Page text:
Let the Bullets Fly is sufficiently entertaining as it does not take itself too seriously. Nonetheless, the film is overlong, and would have been a more satisfying watch if it had been trimmed significantly.
In 1920s China, a notorious bandit hijacks a train, killing a would-be mayor. The bandit decides to pose as mayor himself, taking Counselor Tang with him to verify his identity. The bandit’s happiness in his new position is short lived, as the powerful Master Huang tries to reassert his place as the most powerful man in Goose Town…
Wen Jiang’s Let the Bullets Fly is a flawed epic. The narrative plays out on a grand scale, but the various twists and turns are unappealing. The film is preoccupied with identity; Tang and Zhang put on a masquerade to try and outsmart each other. The switching of Tang in particular grows tiresome as there is too much back and forth on this issue.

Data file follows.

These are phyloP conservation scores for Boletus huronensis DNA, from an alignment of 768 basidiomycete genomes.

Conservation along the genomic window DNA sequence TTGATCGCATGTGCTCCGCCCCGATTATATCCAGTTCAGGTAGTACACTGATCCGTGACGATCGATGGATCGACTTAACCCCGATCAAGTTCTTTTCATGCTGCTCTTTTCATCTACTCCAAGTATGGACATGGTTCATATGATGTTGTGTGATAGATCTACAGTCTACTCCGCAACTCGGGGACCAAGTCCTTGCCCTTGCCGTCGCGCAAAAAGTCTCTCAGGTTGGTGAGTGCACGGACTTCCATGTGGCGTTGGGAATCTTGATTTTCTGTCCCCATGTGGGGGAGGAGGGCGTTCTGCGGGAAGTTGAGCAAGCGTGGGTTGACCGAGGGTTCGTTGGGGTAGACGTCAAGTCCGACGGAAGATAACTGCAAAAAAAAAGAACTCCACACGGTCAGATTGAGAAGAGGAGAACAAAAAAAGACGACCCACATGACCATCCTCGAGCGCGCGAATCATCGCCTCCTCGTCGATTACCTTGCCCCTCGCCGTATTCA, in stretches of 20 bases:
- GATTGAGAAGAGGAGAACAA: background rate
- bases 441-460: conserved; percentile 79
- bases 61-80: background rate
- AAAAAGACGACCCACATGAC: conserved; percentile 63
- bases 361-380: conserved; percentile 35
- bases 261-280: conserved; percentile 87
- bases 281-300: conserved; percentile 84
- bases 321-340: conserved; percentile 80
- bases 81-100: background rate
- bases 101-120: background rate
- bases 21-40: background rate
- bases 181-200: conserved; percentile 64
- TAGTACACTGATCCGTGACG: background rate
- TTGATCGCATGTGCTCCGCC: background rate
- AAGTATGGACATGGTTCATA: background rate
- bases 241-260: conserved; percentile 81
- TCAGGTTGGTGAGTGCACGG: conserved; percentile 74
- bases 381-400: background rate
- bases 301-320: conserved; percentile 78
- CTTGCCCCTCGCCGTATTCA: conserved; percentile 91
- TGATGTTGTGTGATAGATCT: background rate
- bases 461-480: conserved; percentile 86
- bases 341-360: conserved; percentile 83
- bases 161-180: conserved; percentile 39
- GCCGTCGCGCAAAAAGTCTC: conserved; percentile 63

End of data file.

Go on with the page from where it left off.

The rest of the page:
Despite in 1920s setting, the Western tropes of Let the Bullets Fly are very apparent. Peeled back to its core, Jiang’s film is concerned with power, revenge and greed. It is a pity that unnecessary layers have been piled on top; the film would have worked better if things had been kept simple.
The set design helps transport the audience to a bygone era. Some of the brief action scenes are well executed. The film could have done with more of these and less build up to some rather anticlimactic scenes. Actors play up to their one-dimensional roles, with Xiaogang Feng as Tang particularly standing out for this.
Let the Bullets Fly should have been much more enjoyable given its premise. With more action, fewer twists and a shorter running time, the film could have been a riot.
Let the Bullets Fly is being screened at the BFI London Film Festival in October 2011.